• Guiding Questions for Audio Lectures
    • Do you ever wonder if students really listen to your audio lectures in their entirety? Or at all?
    • Provide guiding questions for students to answer while watching the lectures. Helps students actively engage with videos. or include a short, graded assessment after a watching a required video. This can help demonstrate that students have watched the video, thought about the content and can apply it to their context.
  • Provide the framework
    • Provide a partial outline for students to complete while watching lectures or reading articles.
    • Such a framework can help students to build accurate connections with the structure. Used with an online lecture it can encourage active listening and focus processing of new information.
  • Frequent Reminders of the Purpose of content and activities
    • Written instructions, video announcements and consistent weekly reminders help students clearly see the purpose behind course activities and assessments. 
    • These types of reminders can help students make the connection between what they are being asked to do and learning outcomes and make it feel less like ‘busy work’.
  • Be flexible
    • Taken from specification grading strategy – build in one (or two) ‘oops tokens’ for a class. Students can turn in a token for deadline extension, opportunity to revise and resubmit, or make up an assignment, etc..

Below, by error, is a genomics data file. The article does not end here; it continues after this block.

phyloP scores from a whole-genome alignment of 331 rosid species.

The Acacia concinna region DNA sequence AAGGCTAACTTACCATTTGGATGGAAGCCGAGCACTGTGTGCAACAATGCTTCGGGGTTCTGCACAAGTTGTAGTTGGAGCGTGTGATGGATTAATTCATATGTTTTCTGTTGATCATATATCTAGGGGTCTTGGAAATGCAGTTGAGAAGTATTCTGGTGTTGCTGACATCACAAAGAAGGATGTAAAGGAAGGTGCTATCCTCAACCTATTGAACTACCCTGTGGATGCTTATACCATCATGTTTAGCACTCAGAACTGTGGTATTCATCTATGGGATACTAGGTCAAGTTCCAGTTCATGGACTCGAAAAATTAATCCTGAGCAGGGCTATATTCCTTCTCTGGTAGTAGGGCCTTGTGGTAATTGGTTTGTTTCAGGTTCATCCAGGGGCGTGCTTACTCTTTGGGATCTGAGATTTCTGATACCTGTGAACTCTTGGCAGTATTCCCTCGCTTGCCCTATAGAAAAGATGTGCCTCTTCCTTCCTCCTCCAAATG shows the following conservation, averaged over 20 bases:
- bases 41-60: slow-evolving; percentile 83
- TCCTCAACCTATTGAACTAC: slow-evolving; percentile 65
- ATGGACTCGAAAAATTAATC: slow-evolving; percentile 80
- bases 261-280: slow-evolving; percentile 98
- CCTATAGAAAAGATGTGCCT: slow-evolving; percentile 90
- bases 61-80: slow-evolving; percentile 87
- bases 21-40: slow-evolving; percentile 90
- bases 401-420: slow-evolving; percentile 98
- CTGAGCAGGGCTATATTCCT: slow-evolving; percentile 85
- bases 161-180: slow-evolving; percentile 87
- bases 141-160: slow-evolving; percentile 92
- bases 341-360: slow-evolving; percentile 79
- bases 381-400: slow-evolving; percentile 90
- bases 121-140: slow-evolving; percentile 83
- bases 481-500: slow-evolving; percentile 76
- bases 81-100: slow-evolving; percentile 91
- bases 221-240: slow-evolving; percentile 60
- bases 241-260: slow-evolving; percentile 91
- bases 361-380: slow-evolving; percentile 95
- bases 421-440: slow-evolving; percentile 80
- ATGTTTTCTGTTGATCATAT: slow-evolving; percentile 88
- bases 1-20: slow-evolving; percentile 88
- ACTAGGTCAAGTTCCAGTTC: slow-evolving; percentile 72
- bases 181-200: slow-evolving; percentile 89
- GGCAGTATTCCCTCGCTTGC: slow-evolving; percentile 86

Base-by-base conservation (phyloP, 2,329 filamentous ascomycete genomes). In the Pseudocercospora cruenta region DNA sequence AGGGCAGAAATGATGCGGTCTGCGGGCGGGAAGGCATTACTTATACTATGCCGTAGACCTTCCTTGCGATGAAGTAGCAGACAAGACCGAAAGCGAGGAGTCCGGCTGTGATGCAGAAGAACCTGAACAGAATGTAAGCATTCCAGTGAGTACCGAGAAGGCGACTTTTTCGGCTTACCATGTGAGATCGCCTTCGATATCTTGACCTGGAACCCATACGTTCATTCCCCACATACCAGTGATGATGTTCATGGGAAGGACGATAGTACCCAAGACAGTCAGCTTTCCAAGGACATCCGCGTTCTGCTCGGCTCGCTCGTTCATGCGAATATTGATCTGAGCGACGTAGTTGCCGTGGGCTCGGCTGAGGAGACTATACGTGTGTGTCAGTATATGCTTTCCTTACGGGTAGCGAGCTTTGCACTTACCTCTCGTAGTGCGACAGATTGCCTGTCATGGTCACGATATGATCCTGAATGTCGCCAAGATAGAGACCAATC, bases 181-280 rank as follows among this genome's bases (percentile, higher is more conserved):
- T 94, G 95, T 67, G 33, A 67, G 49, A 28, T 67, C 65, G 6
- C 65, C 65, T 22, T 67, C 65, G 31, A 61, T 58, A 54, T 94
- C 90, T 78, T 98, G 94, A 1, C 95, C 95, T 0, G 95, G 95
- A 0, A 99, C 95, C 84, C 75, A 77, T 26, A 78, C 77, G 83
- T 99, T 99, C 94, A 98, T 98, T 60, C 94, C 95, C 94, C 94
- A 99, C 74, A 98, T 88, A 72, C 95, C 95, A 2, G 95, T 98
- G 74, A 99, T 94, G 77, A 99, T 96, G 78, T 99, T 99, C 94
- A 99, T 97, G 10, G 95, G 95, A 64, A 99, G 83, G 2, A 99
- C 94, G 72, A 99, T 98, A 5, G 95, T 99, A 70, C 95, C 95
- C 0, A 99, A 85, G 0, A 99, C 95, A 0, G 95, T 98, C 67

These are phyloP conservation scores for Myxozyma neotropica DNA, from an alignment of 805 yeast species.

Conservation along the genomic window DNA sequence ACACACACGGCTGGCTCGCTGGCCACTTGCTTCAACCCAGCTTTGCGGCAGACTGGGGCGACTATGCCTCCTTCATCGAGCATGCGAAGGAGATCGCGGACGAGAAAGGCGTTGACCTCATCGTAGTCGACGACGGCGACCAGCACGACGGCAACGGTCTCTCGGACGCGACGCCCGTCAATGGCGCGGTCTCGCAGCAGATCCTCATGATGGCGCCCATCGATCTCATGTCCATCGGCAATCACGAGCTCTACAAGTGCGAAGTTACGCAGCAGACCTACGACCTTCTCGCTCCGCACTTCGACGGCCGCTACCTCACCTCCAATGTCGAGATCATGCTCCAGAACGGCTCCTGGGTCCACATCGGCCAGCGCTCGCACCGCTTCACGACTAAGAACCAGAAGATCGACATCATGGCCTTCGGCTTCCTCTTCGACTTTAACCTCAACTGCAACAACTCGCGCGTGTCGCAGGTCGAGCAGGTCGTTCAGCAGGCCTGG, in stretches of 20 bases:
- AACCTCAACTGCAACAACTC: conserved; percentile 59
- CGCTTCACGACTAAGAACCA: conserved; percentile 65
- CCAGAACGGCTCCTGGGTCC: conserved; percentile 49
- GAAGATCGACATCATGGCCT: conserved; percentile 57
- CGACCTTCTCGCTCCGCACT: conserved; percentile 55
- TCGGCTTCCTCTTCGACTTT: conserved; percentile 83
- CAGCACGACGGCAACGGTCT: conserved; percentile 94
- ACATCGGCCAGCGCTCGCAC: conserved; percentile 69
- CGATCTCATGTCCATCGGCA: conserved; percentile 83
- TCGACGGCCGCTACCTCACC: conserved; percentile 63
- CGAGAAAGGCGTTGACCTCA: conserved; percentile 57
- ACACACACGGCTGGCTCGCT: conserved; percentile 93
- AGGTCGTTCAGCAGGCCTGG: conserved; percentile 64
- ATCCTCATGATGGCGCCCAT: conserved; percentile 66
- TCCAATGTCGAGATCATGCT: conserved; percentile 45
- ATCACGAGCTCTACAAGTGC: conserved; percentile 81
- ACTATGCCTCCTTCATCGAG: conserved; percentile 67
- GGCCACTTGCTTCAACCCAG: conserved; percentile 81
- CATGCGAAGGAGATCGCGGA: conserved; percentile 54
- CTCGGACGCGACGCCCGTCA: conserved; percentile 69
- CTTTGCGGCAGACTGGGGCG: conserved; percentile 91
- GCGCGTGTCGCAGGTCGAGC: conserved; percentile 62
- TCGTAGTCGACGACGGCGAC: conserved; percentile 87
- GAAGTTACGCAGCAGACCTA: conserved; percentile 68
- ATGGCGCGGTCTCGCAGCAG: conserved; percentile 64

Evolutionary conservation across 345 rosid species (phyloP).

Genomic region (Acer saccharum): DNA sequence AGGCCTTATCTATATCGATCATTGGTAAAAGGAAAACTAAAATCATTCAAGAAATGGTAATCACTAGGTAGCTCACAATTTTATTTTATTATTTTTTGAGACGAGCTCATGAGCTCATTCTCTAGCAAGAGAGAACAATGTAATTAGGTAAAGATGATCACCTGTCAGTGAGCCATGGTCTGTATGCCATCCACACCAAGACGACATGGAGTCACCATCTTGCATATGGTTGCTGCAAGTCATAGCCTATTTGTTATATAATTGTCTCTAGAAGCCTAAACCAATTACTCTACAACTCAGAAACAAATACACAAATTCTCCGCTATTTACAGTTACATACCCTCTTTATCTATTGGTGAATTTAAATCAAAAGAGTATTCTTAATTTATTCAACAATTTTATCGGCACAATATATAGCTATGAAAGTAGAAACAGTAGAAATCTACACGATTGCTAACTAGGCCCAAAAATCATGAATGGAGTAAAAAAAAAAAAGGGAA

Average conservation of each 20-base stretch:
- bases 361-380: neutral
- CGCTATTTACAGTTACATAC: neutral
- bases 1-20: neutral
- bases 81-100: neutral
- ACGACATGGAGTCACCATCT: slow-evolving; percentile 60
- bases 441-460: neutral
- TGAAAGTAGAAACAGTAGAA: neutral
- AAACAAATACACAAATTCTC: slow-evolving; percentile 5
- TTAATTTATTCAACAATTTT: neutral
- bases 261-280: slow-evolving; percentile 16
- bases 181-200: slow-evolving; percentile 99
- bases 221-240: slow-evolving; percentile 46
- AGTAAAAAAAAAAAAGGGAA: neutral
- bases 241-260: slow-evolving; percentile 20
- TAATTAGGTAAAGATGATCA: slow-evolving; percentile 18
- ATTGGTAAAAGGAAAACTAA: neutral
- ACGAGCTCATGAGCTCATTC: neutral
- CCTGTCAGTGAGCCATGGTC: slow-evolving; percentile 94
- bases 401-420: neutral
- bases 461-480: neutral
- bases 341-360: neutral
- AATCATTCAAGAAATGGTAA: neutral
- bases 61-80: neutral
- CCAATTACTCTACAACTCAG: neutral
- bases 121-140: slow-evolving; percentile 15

• Reasoning- helps to convey empathy toward students.
  • Giving Feedback
    • Divide comments on students work into two categories: ‘this time’ and ‘next time’. This time focus on assessing their performance on the current assignment and for next time with some instructions on how to improve for next time.
  • Get creative with virtual office hours
    • Rebrand them to ‘happy hours’ or ‘coffee breaks’
    • Reduce frequency to a few times per semester, before exam, or after major assignment
    • Offer incentives
  • Choice in online discussions
    • Provide multiple questions for students to choose from for a discussion.
    • Provide multiple articles for students to read and ask them to choose a subset of such articles and share their take aways from the article. This allows students to inform each other about the readings without having to read all articles.
    • Include a question about how the content for a particular module impacts them personally – their experience at work, or other changes they may have made as a result of the content.
  • Personalize Learning Networks and fostering lifelong learning
    • Lifelong Learning Log or journal. Students write in this regularly, or weekly, to describe the actions they have taken to formalize and expand their PLN. (ie connect with people on LinkedIn, mentorships in community, volunteering in community). As students make connections with the course and beyond the course they engage with the course material in new ways.
  • Avoiding instructor burnout
    • Edna Murugan and Noura Badawi use a term called ‘instructional vitality’ as a strategy for helping to avoid burnout and keep you engaged.

This book, Small Teaching Online, referenced shared many additional books and resources that I’m hoping to dig into soon. I’ll share some here: